faith

practice love

Whoever practices righteousness is righteous, as he is righteous.” 1 John 3:7b

To practice: 1. perform (an activity) or exercise (a skill) repeatedly or regularly in order to improve or maintain one’s proficiency. 2. carry out or perform (a particular activity, method, or custom) habitually or regularly.

I think about what I’m good at, what I do proficiently. There are some things that are natural to me, but when you continue to do them, you get better and you don’t have to think about it. I was given the talent early on of sight reading music. I can look at a sheet of music and it isn’t that hard for me to read it – just like I would read a book. If it’s really really complicated, it takes more time, but most of the music I see just makes sense to me. I can’t say that I had to work incredibly hard at it, but I did have to practice and perform the activity of reading music over and over to really master it.

It’s much like love. Some love comes easily. It’s so easy to love my daughter. I don’t have to put one ounce of effort into it. even when she starts screaming I don’t love her any less, in fact, my love for her compels me to do everything I can to help her feel better.

And it’s much like sin. We get really really good at sin. Because we do it so much. We get great at rationalizing what we do, the choices we make. It’s not that big of a deal. It won’t hurt any body. No one will ever find out.

One of my piano teachers told me I had bad habits, that I must have learned incorrectly. I smile now about it because I’ve reverted to those bad habits, but guess who cares?! The point though is that our habits are everything. And they may start as hard work but eventually, the habit is formed and you do it without even thinking about it.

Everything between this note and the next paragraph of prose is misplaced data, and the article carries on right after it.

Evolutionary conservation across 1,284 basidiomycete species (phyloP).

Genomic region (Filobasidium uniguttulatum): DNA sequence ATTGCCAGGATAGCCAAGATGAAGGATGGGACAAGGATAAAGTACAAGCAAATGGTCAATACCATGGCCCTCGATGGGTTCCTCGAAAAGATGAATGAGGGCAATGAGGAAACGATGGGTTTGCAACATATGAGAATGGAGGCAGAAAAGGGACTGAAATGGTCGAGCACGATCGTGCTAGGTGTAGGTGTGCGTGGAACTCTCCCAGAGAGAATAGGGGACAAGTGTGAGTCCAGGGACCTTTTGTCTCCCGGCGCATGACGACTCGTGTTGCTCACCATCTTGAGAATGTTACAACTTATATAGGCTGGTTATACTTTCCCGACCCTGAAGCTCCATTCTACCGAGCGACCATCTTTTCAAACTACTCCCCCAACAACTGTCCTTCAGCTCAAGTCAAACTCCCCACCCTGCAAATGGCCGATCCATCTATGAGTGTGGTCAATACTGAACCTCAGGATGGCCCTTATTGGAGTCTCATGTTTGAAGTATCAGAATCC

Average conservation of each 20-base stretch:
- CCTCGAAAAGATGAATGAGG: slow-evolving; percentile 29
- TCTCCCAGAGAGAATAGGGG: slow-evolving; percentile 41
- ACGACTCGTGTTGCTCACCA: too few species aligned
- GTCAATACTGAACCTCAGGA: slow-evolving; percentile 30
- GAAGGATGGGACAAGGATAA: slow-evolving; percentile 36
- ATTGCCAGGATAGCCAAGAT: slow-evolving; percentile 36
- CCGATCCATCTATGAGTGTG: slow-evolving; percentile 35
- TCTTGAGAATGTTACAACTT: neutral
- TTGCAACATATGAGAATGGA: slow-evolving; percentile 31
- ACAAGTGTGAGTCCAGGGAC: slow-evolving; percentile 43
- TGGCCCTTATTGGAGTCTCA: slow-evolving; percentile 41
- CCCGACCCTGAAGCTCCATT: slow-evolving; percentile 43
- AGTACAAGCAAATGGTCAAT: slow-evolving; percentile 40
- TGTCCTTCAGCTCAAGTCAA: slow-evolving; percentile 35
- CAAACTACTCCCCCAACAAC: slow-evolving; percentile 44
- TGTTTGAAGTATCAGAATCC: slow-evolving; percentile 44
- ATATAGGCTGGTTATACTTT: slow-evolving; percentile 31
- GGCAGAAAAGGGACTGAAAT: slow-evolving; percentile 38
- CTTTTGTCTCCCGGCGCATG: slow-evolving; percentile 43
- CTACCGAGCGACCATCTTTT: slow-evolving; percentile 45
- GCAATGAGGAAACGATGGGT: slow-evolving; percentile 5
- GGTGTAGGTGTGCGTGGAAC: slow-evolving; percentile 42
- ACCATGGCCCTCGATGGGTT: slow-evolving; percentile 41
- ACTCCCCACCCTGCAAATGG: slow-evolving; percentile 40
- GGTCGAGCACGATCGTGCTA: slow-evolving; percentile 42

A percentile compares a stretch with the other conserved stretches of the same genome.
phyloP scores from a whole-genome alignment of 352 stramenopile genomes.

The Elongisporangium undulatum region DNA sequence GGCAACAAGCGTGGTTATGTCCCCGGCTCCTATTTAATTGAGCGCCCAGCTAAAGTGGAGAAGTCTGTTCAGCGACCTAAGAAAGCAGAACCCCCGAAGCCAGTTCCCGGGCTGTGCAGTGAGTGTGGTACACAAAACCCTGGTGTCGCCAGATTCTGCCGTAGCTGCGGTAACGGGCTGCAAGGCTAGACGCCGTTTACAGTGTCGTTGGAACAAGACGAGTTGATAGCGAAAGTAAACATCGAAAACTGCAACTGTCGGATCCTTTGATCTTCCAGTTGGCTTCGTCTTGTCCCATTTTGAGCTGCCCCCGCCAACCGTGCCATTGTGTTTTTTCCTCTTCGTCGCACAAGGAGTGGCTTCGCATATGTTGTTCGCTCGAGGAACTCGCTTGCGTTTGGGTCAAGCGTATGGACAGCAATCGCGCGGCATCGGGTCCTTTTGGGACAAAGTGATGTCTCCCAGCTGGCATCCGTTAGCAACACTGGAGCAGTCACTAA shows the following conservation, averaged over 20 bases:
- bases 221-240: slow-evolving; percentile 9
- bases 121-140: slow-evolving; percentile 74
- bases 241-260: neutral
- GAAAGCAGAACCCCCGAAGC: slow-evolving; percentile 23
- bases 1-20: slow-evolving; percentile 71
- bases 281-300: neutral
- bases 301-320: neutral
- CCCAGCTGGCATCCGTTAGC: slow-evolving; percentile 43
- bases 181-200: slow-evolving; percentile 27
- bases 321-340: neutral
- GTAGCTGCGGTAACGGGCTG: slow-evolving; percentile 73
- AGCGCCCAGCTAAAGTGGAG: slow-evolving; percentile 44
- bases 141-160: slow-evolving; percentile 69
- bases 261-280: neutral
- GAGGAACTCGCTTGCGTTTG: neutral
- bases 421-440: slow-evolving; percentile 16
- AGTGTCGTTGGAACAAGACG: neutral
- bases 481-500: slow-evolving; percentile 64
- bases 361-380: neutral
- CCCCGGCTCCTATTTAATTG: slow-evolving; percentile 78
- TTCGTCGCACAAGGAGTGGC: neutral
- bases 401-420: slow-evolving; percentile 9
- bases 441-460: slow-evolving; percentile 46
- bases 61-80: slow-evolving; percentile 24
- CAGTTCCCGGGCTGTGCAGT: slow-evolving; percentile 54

I don’t want to be good at sin. I want to really suck at it. I want it to be that I cannot even bear to go a full day without facing my failures and repenting of them, asking forgiveness first of God and then of those in harm’s way. I want to be incapable of forming habits of sin, instantly realizing how I rationalize what I do or how I’m tempted to put off for another day the hard work of stopping my sinfulness in its tracks, recognizing my need for grace and asking God to replace my heart with His righteousness. And as He breaks my habits, let it be replaced with love. Let it be that I love easily, that I love without effort, that I love God and others proficiently and habitually, that love will come out of my heart as naturally as water from a spring, that it will make sense and be as seamless as it is to breathe without thinking about breathing.

Today I will practice love. Tomorrow I will practice love. And the next day and the next.

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